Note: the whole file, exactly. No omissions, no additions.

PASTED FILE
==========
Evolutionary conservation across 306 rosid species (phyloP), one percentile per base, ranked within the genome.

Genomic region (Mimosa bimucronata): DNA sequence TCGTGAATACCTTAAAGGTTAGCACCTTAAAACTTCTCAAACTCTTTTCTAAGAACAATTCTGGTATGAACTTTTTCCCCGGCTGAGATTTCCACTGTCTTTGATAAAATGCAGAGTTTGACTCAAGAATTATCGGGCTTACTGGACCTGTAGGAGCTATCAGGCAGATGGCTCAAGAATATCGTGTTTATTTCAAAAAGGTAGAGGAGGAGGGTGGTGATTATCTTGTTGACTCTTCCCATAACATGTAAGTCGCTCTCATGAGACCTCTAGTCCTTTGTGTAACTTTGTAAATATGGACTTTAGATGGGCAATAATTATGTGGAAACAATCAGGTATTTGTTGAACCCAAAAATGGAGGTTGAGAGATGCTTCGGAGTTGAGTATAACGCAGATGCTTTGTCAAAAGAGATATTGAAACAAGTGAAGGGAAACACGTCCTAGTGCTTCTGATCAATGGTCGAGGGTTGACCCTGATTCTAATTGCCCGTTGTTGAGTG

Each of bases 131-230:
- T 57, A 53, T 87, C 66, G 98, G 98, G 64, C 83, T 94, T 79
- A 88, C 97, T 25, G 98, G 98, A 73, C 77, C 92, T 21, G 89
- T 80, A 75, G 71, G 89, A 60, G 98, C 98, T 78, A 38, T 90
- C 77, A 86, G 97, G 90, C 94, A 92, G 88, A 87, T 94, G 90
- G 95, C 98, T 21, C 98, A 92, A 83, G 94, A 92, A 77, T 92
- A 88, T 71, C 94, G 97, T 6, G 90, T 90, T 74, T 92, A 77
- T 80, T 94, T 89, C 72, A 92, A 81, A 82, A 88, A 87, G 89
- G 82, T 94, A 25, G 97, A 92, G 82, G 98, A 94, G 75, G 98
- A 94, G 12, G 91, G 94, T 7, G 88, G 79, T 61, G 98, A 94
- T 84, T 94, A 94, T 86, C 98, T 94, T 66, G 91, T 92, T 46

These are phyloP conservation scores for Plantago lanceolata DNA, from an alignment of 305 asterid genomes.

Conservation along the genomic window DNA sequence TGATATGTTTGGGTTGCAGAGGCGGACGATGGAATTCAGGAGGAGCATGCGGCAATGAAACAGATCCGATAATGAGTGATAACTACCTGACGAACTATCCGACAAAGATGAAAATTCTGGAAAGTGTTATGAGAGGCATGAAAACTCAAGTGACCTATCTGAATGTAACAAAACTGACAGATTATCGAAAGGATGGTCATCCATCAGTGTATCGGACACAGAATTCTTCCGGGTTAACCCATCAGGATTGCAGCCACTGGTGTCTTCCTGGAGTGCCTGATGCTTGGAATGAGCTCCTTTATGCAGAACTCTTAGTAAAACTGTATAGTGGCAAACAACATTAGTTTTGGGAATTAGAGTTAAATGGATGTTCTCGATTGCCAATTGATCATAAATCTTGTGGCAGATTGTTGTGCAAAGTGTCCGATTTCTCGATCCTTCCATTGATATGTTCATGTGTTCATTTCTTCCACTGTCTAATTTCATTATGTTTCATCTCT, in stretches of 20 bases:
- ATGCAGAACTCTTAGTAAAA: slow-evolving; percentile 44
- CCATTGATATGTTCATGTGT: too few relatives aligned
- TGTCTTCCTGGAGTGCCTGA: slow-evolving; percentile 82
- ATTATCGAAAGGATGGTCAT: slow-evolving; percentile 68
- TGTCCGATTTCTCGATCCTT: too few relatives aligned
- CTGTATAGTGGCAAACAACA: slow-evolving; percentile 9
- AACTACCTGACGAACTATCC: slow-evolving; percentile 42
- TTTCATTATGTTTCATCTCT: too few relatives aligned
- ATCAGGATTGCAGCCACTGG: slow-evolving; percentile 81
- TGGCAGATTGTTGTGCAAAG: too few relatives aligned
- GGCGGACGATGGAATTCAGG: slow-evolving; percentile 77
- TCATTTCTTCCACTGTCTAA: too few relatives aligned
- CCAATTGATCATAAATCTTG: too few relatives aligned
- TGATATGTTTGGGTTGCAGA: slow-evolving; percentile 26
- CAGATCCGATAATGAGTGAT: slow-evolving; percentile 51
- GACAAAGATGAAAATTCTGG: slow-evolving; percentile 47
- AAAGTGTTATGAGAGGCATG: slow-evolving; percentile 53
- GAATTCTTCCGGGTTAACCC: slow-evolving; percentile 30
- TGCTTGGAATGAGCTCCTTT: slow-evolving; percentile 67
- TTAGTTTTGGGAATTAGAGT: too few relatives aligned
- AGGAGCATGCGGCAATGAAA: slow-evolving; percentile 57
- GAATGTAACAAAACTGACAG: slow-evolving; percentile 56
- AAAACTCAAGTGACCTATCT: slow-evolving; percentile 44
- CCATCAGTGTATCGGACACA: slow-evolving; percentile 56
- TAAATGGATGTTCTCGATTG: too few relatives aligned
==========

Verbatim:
Evolutionary conservation across 306 rosid species (phyloP), one percentile per base, ranked within the genome.

Genomic region (Mimosa bimucronata): DNA sequence TCGTGAATACCTTAAAGGTTAGCACCTTAAAACTTCTCAAACTCTTTTCTAAGAACAATTCTGGTATGAACTTTTTCCCCGGCTGAGATTTCCACTGTCTTTGATAAAATGCAGAGTTTGACTCAAGAATTATCGGGCTTACTGGACCTGTAGGAGCTATCAGGCAGATGGCTCAAGAATATCGTGTTTATTTCAAAAAGGTAGAGGAGGAGGGTGGTGATTATCTTGTTGACTCTTCCCATAACATGTAAGTCGCTCTCATGAGACCTCTAGTCCTTTGTGTAACTTTGTAAATATGGACTTTAGATGGGCAATAATTATGTGGAAACAATCAGGTATTTGTTGAACCCAAAAATGGAGGTTGAGAGATGCTTCGGAGTTGAGTATAACGCAGATGCTTTGTCAAAAGAGATATTGAAACAAGTGAAGGGAAACACGTCCTAGTGCTTCTGATCAATGGTCGAGGGTTGACCCTGATTCTAATTGCCCGTTGTTGAGTG

Each of bases 131-230:
- T 57, A 53, T 87, C 66, G 98, G 98, G 64, C 83, T 94, T 79
- A 88, C 97, T 25, G 98, G 98, A 73, C 77, C 92, T 21, G 89
- T 80, A 75, G 71, G 89, A 60, G 98, C 98, T 78, A 38, T 90
- C 77, A 86, G 97, G 90, C 94, A 92, G 88, A 87, T 94, G 90
- G 95, C 98, T 21, C 98, A 92, A 83, G 94, A 92, A 77, T 92
- A 88, T 71, C 94, G 97, T 6, G 90, T 90, T 74, T 92, A 77
- T 80, T 94, T 89, C 72, A 92, A 81, A 82, A 88, A 87, G 89
- G 82, T 94, A 25, G 97, A 92, G 82, G 98, A 94, G 75, G 98
- A 94, G 12, G 91, G 94, T 7, G 88, G 79, T 61, G 98, A 94
- T 84, T 94, A 94, T 86, C 98, T 94, T 66, G 91, T 92, T 46

These are phyloP conservation scores for Plantago lanceolata DNA, from an alignment of 305 asterid genomes.

Conservation along the genomic window DNA sequence TGATATGTTTGGGTTGCAGAGGCGGACGATGGAATTCAGGAGGAGCATGCGGCAATGAAACAGATCCGATAATGAGTGATAACTACCTGACGAACTATCCGACAAAGATGAAAATTCTGGAAAGTGTTATGAGAGGCATGAAAACTCAAGTGACCTATCTGAATGTAACAAAACTGACAGATTATCGAAAGGATGGTCATCCATCAGTGTATCGGACACAGAATTCTTCCGGGTTAACCCATCAGGATTGCAGCCACTGGTGTCTTCCTGGAGTGCCTGATGCTTGGAATGAGCTCCTTTATGCAGAACTCTTAGTAAAACTGTATAGTGGCAAACAACATTAGTTTTGGGAATTAGAGTTAAATGGATGTTCTCGATTGCCAATTGATCATAAATCTTGTGGCAGATTGTTGTGCAAAGTGTCCGATTTCTCGATCCTTCCATTGATATGTTCATGTGTTCATTTCTTCCACTGTCTAATTTCATTATGTTTCATCTCT, in stretches of 20 bases:
- ATGCAGAACTCTTAGTAAAA: slow-evolving; percentile 44
- CCATTGATATGTTCATGTGT: too few relatives aligned
- TGTCTTCCTGGAGTGCCTGA: slow-evolving; percentile 82
- ATTATCGAAAGGATGGTCAT: slow-evolving; percentile 68
- TGTCCGATTTCTCGATCCTT: too few relatives aligned
- CTGTATAGTGGCAAACAACA: slow-evolving; percentile 9
- AACTACCTGACGAACTATCC: slow-evolving; percentile 42
- TTTCATTATGTTTCATCTCT: too few relatives aligned
- ATCAGGATTGCAGCCACTGG: slow-evolving; percentile 81
- TGGCAGATTGTTGTGCAAAG: too few relatives aligned
- GGCGGACGATGGAATTCAGG: slow-evolving; percentile 77
- TCATTTCTTCCACTGTCTAA: too few relatives aligned
- CCAATTGATCATAAATCTTG: too few relatives aligned
- TGATATGTTTGGGTTGCAGA: slow-evolving; percentile 26
- CAGATCCGATAATGAGTGAT: slow-evolving; percentile 51
- GACAAAGATGAAAATTCTGG: slow-evolving; percentile 47
- AAAGTGTTATGAGAGGCATG: slow-evolving; percentile 53
- GAATTCTTCCGGGTTAACCC: slow-evolving; percentile 30
- TGCTTGGAATGAGCTCCTTT: slow-evolving; percentile 67
- TTAGTTTTGGGAATTAGAGT: too few relatives aligned
- AGGAGCATGCGGCAATGAAA: slow-evolving; percentile 57
- GAATGTAACAAAACTGACAG: slow-evolving; percentile 56
- AAAACTCAAGTGACCTATCT: slow-evolving; percentile 44
- CCATCAGTGTATCGGACACA: slow-evolving; percentile 56
- TAAATGGATGTTCTCGATTG: too few relatives aligned